Within the mainstream, and indeed disability, political arena, it could be imagined that being sick or disabled is a boring negative affair of endless forms and assessments, hate crime, bedroom tax, discrimination at every turn, and general disappointing prospects. This is how the media and the welfare activists like us to be portrayed, but living as a disabled person certainly does not have to be as boring as they paint. I can look back at my 41 years of life with a smug satisfaction that I have made the most of it. I have travelled extensively, enjoyed a wide range of sports and adventurous activities, had the opportunity to work with many organisations and dabble in a wide range of professional arenas from training to comedy, and made friends from around the world, and from all walks of life. And the best part of it all is I do not stop adding new experiences to my vast pool of fond memories. Just this weekend, I spent four days at the Calvert Trust in Exmoor, doing adventurous activities, many I have not previously tried. The Calvert Trust has three centres around England, in the Lake District, Exmoor and Kielder. The centres provide disabled people with a wide range of difficulties, including those with very high needs, the opportunity to try a huge range of adventurous activities. I have previously assumed the centres were slightly too tame for my liking, but welcomed their invite to try them out, and I was happily glad to be proven wrong in this respect. During the weekend, I took part in the Challenge Course, Forest Skills, Climbing crates, the ‘King Swing’, Canoeing and the Zip wire. I am an adrenalin junkie and so the King Swing and Zip wire were my favourite activities, as you can see from the video below, taken by my volunteer PA, who enjoyed the weekend as much as I did.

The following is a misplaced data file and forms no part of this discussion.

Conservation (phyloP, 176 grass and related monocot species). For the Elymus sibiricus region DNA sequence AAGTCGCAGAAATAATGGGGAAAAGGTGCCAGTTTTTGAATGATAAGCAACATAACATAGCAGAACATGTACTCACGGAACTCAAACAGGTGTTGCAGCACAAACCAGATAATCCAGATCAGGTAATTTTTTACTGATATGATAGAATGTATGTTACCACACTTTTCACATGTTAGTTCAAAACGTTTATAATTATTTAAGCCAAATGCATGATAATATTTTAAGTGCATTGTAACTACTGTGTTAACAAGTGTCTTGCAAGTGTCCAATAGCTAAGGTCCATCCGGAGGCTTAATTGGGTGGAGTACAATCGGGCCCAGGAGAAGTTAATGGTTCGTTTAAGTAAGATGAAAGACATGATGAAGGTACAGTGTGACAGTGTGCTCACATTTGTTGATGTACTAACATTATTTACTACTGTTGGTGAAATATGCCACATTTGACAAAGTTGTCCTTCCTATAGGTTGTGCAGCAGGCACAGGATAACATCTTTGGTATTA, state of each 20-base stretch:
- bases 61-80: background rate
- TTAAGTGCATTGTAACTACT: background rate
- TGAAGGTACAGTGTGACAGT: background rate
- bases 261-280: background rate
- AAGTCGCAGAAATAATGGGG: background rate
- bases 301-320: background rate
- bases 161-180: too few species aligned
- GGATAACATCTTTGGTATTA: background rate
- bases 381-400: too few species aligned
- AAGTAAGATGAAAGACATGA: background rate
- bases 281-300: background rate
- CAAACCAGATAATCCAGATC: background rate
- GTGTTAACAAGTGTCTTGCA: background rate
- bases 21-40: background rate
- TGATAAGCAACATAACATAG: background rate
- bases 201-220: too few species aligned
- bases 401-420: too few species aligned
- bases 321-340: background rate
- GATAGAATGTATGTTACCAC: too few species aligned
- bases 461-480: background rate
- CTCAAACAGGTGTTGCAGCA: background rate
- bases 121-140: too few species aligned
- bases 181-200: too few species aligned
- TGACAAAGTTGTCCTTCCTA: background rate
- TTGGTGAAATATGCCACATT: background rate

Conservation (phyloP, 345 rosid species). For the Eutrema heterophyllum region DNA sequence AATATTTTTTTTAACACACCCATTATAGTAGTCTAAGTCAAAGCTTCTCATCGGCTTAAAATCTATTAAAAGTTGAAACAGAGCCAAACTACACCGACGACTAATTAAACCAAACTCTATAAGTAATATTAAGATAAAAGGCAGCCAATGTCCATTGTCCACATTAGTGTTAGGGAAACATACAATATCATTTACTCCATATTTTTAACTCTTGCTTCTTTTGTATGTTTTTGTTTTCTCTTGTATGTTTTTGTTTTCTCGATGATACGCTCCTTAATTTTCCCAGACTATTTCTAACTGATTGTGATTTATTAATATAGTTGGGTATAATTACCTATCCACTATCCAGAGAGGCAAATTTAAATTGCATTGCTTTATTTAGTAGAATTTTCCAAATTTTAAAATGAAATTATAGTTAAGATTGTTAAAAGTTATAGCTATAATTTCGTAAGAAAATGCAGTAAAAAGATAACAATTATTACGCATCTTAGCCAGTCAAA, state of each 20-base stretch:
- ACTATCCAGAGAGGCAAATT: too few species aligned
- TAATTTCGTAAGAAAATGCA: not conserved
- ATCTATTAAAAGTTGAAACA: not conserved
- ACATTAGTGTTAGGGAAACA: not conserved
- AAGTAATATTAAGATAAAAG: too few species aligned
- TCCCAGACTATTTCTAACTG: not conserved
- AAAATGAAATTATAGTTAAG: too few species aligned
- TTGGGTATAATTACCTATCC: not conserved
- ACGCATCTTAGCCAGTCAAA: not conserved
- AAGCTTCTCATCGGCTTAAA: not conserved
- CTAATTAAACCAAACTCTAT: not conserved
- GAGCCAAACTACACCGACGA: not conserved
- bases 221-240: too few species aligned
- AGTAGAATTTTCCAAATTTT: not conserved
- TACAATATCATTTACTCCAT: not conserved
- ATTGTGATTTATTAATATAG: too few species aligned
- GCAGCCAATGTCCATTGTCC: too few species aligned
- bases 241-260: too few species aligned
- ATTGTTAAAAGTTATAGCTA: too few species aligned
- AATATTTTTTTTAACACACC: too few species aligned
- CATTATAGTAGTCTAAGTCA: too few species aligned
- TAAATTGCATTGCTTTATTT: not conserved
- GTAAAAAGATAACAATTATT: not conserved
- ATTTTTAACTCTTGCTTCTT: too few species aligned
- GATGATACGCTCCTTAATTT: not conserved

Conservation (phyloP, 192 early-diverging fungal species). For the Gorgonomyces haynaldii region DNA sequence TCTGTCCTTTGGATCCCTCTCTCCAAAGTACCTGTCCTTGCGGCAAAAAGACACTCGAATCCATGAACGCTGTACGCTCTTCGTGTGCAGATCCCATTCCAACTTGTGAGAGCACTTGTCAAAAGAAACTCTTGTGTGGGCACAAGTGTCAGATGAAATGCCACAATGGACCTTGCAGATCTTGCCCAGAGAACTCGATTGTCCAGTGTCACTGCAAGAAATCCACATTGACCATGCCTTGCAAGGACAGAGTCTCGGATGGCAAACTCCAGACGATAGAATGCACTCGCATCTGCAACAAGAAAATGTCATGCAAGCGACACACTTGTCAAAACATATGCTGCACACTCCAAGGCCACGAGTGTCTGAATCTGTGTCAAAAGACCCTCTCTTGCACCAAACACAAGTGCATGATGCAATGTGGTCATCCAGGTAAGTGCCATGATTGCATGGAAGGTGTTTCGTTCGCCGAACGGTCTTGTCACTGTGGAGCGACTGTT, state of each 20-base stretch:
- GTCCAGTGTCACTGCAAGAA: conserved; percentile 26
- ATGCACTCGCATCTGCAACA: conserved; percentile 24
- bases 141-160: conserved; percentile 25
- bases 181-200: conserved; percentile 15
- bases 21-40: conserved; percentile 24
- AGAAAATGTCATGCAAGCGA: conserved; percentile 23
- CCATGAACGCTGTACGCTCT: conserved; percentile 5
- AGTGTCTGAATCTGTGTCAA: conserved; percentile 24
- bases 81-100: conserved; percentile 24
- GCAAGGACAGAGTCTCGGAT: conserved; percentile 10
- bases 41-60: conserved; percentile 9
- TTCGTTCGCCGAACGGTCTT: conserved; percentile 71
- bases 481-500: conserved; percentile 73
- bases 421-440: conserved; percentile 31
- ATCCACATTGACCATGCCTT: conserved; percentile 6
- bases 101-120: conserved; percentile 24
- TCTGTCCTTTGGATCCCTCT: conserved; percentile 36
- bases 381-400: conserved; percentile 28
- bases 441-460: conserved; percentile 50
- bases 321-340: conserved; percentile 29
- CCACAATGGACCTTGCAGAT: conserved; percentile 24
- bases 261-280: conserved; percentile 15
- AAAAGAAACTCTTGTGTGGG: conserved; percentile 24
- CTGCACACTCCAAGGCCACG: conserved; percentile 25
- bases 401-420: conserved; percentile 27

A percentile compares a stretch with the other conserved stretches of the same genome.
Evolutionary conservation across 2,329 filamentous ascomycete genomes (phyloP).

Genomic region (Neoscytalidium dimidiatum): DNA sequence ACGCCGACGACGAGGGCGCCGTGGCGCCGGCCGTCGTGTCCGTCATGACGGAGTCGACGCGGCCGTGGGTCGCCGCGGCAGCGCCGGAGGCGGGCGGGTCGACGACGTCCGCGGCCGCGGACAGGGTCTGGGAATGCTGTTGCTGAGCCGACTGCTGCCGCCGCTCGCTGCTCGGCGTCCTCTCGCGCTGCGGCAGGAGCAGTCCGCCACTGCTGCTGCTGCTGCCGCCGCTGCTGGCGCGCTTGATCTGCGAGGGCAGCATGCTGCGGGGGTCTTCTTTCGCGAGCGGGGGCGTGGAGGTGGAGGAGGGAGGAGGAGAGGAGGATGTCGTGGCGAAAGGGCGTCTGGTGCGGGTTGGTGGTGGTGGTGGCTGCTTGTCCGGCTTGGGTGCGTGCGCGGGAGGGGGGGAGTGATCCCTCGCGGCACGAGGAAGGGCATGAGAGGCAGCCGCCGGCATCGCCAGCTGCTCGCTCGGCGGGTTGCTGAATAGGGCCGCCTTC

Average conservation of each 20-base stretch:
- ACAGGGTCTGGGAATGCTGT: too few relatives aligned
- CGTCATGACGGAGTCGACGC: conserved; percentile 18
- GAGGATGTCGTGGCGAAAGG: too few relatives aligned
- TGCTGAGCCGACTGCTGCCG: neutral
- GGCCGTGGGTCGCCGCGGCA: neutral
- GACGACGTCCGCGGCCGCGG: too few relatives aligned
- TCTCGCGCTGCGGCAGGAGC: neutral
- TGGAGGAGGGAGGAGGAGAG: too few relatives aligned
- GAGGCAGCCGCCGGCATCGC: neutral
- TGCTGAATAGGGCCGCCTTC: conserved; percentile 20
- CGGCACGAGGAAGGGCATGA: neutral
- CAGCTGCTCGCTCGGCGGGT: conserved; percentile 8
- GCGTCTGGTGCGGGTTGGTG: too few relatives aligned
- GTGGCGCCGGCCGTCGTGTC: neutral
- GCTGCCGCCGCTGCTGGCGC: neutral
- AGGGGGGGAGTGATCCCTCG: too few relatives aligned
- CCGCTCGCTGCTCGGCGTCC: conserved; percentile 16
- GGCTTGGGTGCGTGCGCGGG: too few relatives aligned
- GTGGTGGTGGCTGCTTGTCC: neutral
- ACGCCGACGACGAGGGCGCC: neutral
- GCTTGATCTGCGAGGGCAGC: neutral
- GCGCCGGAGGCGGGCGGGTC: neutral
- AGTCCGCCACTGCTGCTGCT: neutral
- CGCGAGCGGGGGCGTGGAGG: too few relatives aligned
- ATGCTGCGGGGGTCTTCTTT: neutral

Month: April 2015
What Does Independent Living Really Mean for Disabled People?
Labour’s election manifesto talks about disabled people living independently, but only relates it in terms of those who appear capable of working with support, framing the issue in terms of welfare. All the political parties, and indeed the majority of welfare activists, appear to divide disabled people into two main groups, depending on whether they need ‘social care’ or not.
Those who do not need social care are deemed as capable beings, whether they can work or need ‘the security of the welfare state’, that assumes their benefits are all they require to be satisfied with life. Those who are seen as needing social care are for the most part regarded as the property of their families, under the guise of ‘carers’. In this context, the political focus seems to be about pleasing the family, not the individual, who needs protecting as a vulnerable member of society.
The social care agenda is fixated on older people, and looking after people who are regarded as incapable of thinking for themselves. While successive governments in recent years have talked about offering ‘choice and control’, the financial lure of integrating social care into its big brother of health is likely to reverse anything that may have been achieved. While everyone appears to be against 15 minute calls, the alternative could be task-oriented calls that are not only shorter but provides users with less control as the system is swamped with health related goals.
Within the group of disabled people deemed incapable of personhood by needing social care, is the traditional independent living movement. Independent Living has remained for the most part a privilege of the lucky few who by circumstances and opportunity, have had the attitudes needed to secure the funding they have required to break the mould and make a contribution to society when society, including politicians and welfare activists, does not expect them to be anything more than unemployable ‘burdens’ in the name of compassion and fairness.